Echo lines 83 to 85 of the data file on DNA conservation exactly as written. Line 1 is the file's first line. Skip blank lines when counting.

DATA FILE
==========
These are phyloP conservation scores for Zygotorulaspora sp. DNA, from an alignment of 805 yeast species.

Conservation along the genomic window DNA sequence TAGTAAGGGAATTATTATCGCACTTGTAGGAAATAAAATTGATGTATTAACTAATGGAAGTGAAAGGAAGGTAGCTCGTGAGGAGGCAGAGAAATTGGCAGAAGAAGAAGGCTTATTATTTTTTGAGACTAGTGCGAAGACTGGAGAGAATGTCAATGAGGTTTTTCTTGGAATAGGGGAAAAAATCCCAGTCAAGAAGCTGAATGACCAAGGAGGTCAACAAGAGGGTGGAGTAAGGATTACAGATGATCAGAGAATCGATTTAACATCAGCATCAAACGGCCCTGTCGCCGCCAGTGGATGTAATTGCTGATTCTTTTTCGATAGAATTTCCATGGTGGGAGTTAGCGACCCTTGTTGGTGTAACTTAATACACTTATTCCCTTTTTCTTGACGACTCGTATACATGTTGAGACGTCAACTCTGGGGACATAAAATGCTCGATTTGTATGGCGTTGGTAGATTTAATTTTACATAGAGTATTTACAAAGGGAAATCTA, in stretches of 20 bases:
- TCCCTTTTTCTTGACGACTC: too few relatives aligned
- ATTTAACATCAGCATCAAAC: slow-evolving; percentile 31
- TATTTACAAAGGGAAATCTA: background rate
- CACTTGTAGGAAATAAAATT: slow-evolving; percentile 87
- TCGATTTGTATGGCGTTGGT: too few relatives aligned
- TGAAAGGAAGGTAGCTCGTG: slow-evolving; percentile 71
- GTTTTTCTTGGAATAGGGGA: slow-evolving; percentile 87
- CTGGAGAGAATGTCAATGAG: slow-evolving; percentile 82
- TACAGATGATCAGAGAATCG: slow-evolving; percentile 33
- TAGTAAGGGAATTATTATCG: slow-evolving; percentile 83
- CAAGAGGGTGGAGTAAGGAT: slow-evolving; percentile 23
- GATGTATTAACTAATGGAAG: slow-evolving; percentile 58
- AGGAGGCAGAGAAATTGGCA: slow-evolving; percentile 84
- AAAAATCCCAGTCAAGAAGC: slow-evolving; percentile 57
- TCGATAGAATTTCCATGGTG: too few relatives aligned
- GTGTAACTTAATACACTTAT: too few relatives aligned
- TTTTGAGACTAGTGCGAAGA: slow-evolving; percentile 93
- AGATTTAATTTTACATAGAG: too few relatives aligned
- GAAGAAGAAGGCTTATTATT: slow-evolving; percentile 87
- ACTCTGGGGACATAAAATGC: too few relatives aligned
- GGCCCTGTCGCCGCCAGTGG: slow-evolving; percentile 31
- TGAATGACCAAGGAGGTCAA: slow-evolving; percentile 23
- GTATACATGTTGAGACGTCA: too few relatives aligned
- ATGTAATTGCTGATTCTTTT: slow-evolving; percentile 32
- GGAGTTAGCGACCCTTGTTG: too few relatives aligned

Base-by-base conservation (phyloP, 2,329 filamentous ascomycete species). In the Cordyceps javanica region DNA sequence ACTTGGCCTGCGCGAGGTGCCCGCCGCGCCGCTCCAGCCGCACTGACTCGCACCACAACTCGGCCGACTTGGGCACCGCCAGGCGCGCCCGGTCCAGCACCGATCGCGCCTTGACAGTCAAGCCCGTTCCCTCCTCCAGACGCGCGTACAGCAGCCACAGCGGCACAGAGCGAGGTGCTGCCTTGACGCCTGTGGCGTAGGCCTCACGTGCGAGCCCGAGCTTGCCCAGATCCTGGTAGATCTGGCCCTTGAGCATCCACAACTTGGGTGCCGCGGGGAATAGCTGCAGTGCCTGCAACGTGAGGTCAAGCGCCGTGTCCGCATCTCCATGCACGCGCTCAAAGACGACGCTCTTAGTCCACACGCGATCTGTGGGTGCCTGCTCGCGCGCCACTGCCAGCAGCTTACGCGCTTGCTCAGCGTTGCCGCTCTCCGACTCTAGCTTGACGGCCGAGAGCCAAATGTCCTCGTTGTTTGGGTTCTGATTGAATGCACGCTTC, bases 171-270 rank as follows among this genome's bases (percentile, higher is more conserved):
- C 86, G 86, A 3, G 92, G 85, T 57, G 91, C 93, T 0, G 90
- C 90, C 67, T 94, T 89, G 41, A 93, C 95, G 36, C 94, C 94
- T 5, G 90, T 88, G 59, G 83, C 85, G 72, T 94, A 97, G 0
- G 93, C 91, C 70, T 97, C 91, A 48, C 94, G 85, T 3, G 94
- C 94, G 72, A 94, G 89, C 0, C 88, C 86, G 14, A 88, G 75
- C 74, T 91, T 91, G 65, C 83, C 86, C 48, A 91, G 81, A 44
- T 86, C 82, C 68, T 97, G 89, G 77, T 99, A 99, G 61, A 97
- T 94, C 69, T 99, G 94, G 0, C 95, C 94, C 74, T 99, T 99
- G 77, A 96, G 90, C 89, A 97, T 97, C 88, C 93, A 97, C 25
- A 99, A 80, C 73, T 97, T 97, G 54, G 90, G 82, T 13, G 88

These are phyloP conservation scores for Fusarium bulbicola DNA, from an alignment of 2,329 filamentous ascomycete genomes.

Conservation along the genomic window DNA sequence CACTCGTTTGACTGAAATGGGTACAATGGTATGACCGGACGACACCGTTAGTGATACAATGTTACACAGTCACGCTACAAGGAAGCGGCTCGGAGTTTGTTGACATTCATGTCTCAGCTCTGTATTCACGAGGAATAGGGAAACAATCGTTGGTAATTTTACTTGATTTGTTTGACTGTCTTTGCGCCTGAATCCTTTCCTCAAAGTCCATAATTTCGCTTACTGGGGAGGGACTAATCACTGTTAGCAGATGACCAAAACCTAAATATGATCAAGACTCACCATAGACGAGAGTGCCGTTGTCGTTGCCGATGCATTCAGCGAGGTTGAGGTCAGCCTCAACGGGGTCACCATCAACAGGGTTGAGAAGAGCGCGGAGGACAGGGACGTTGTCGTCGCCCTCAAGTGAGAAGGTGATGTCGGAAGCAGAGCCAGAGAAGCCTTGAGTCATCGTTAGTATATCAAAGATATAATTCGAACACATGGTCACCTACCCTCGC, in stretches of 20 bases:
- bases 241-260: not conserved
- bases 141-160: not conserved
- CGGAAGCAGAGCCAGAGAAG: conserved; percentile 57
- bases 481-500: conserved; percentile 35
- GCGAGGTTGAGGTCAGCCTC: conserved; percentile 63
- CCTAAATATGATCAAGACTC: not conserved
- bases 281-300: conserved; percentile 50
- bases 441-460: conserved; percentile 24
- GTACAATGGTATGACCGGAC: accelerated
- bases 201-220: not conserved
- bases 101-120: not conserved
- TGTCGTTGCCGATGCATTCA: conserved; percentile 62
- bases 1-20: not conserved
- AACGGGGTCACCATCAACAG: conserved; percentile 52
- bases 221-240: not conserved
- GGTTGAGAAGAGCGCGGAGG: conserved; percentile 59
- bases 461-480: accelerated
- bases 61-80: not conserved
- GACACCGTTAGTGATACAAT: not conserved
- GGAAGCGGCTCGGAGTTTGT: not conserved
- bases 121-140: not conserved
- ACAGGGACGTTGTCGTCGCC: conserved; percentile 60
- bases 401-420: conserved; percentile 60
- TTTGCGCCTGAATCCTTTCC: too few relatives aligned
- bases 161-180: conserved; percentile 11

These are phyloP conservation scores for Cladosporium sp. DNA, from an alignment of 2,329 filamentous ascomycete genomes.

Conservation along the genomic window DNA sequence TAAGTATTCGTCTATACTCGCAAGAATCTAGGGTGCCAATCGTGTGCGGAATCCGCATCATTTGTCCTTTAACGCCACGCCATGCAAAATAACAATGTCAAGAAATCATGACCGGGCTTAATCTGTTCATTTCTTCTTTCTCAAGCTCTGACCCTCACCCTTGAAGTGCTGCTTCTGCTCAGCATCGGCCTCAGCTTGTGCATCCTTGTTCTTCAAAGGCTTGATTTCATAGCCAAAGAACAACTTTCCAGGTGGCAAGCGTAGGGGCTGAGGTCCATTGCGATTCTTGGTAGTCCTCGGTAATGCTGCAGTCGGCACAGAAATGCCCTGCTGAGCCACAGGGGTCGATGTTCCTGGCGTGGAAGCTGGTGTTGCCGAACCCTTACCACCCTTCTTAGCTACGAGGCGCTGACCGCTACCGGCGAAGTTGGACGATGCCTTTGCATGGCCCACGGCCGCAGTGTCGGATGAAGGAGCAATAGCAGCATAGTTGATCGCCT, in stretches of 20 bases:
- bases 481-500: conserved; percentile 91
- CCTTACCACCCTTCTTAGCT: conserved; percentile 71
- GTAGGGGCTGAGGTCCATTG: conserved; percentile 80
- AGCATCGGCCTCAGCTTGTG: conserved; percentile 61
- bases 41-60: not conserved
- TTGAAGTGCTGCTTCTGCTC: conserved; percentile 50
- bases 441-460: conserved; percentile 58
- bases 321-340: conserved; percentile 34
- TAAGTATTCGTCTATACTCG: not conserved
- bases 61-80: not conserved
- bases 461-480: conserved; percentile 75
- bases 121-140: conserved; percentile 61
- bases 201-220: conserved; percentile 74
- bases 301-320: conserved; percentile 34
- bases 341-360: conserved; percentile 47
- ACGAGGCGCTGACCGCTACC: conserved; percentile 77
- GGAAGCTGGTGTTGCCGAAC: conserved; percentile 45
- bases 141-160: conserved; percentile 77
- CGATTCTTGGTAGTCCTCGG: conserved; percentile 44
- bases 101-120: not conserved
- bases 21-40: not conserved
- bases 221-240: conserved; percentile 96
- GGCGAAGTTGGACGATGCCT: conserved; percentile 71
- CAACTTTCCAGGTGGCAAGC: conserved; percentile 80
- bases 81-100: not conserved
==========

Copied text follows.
- ACGAGGCGCTGACCGCTACC: conserved; percentile 77
- GGAAGCTGGTGTTGCCGAAC: conserved; percentile 45
- bases 141-160: conserved; percentile 77